Date: August 28, 2003
Creator: Moses, Alan M.; Chiang, Derek Y.; Kellis, Manolis; Lander, EricS. & Eisen, Michael B.
Partner: UNT Libraries Government Documents Department

Noise minimization in eukaryotic gene expression

Description: All organisms have elaborate mechanisms to control rates of protein production. However, protein production is also subject to stochastic fluctuations, or noise. Several recent studies in Saccharomyces cerevisiae and Escherichia coli have investigated the relationship between transcription and translation rates and stochastic fluctuations in protein levels, or more generally, how such randomness is a function of intrinsic and extrinsic factors. However, the fundamental question of whether stochasticity in protein expression is generally biologically relevant has not been addressed, and it remains unknown whether random noise in the protein production rate of most genes significantly affects the fitness of any organism. We propose that organisms should be particularly sensitive to variation in the protein levels of two classes of genes: genes whose deletion is lethal to the organism and genes that encode subunits of multiprotein complexes. Using an experimentally verified model of stochastic gene expression in S. cerevisiae, we estimate the noise in protein production for nearly every yeast gene, and confirm our prediction that the production of essential and complex-forming proteins involves lower levels of noise than does the production of most other genes. Our results support the hypothesis that noise in gene expression is a biologically important variable, is generally detrimental to organismal fitness, and is subject to natural selection.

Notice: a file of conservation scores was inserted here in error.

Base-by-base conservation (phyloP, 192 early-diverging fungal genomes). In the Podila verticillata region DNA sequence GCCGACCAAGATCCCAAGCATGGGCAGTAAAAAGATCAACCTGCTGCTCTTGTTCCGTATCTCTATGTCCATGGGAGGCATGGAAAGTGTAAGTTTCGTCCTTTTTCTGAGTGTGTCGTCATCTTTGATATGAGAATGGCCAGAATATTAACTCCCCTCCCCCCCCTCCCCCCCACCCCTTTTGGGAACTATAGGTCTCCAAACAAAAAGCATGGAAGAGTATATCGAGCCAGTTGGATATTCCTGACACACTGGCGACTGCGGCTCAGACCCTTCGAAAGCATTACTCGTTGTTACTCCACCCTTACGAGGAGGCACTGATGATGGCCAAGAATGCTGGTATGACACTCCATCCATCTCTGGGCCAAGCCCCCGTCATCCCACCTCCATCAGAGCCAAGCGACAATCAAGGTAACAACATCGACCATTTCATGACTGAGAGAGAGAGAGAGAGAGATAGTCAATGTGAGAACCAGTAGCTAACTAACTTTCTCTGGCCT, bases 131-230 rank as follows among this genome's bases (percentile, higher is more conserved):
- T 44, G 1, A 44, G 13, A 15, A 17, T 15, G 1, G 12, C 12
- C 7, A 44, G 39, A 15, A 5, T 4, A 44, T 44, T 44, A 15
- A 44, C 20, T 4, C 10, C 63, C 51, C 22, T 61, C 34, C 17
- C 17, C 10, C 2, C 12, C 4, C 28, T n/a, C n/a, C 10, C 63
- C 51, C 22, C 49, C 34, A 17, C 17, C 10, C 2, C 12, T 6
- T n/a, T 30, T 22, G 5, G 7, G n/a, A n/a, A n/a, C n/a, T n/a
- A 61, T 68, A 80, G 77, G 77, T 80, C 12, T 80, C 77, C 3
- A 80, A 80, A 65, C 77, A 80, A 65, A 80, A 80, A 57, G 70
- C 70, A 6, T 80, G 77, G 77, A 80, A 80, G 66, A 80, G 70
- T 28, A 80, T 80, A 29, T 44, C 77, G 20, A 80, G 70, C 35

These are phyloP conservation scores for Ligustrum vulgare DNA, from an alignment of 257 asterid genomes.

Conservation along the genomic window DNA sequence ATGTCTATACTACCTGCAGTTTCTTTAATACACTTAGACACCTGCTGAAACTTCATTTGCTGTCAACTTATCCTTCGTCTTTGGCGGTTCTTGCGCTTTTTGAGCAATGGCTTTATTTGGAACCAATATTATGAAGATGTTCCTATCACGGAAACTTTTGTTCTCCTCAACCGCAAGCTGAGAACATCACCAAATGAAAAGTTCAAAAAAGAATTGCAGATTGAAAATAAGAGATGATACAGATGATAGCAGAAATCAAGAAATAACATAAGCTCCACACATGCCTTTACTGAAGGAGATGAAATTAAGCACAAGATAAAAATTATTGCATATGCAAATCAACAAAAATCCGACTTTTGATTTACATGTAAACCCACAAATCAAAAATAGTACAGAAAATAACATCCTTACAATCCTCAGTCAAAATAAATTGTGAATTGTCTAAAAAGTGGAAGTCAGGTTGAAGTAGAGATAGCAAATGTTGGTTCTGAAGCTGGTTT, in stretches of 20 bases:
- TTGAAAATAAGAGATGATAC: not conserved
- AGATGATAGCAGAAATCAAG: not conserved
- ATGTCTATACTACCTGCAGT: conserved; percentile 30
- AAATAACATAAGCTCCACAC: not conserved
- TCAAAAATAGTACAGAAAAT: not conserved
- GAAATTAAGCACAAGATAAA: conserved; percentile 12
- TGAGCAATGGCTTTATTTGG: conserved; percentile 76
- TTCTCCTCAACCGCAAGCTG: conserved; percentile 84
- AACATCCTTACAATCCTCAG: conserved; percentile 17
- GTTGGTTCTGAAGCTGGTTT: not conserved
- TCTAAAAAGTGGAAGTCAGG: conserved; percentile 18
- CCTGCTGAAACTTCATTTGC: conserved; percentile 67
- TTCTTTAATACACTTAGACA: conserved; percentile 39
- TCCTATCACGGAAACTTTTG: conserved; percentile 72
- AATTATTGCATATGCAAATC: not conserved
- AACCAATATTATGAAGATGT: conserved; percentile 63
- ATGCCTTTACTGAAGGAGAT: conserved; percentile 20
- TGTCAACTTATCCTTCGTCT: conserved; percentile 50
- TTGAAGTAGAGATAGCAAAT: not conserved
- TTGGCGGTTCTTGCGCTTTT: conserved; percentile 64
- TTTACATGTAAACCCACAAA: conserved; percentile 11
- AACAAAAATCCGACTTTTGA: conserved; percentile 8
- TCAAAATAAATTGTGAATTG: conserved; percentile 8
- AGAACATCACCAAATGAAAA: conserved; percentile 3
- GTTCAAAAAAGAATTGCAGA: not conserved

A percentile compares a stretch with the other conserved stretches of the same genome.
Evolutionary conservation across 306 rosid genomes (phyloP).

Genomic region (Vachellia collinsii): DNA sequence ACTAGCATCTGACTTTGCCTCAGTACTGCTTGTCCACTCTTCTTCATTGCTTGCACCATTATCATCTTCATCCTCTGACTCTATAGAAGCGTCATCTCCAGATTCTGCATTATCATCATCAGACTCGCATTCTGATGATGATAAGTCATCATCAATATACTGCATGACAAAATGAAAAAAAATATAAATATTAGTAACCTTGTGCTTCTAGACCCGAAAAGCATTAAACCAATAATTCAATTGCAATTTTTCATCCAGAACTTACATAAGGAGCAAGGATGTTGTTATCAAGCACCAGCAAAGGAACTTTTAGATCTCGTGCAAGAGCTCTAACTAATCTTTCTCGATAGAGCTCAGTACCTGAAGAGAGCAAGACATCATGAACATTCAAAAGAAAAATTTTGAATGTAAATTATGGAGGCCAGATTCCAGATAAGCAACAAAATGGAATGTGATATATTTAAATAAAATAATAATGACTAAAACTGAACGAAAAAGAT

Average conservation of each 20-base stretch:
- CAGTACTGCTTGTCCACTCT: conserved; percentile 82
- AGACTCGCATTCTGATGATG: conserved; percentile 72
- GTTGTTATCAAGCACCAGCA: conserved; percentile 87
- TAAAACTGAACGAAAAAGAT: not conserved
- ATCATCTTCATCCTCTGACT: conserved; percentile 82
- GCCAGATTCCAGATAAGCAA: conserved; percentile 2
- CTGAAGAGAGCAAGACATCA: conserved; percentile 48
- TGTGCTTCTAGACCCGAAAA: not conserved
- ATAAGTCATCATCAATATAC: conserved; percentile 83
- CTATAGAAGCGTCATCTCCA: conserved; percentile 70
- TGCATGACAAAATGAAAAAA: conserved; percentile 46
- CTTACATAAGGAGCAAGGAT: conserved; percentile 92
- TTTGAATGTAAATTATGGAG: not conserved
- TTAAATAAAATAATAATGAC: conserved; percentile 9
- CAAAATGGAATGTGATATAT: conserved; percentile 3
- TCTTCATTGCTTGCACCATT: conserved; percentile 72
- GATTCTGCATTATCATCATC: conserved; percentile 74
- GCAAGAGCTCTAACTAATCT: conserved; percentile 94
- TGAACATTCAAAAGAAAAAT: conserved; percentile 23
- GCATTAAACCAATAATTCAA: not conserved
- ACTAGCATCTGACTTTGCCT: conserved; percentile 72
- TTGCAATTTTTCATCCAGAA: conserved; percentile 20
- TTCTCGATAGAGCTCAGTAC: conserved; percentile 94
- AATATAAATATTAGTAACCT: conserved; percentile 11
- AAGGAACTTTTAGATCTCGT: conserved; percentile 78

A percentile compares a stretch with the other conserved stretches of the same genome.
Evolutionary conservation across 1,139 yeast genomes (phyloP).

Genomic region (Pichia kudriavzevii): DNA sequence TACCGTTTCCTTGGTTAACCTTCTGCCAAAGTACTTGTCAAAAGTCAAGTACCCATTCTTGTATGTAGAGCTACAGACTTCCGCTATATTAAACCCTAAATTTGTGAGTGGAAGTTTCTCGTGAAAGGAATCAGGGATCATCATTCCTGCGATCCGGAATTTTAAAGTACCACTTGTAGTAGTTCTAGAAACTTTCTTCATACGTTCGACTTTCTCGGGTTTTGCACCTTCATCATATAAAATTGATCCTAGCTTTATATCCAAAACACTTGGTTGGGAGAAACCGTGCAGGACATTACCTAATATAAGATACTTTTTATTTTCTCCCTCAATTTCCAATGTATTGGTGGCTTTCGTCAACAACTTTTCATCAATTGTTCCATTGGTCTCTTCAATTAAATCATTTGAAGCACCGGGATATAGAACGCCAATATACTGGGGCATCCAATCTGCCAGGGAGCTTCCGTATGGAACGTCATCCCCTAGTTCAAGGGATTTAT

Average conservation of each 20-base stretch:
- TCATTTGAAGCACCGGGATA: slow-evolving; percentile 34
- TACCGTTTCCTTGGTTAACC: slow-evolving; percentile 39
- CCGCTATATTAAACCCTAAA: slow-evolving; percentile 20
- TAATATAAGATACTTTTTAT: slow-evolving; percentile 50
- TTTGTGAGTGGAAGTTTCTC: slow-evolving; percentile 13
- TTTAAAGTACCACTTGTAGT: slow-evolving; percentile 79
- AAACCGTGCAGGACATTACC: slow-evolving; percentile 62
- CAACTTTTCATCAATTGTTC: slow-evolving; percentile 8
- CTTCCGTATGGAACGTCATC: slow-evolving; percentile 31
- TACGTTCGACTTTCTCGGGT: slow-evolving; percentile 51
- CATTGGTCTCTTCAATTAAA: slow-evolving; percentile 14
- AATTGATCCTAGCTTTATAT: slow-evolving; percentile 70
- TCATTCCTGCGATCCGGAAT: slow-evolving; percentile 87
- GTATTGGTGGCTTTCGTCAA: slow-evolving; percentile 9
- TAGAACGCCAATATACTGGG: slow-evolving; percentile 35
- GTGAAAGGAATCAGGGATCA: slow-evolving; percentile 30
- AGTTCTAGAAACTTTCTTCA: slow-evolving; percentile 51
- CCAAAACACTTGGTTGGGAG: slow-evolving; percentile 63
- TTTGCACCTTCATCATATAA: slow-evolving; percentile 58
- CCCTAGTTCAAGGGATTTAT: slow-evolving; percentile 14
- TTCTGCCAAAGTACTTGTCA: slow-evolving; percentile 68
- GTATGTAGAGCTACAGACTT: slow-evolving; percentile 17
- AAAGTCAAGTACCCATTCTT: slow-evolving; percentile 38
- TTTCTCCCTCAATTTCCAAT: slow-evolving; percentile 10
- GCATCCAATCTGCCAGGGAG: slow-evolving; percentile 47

Date: January 15, 2004
Creator: Fraser, Hunter B.; Hirsh, Aaron E.; Giaever, Guri; Kumm, Jochen & Eisen, Michael B.
Partner: UNT Libraries Government Documents Department

Computational identification of developmental enhancers:conservation and function of transcription factor binding-site clustersin drosophila melanogaster and drosophila psedoobscura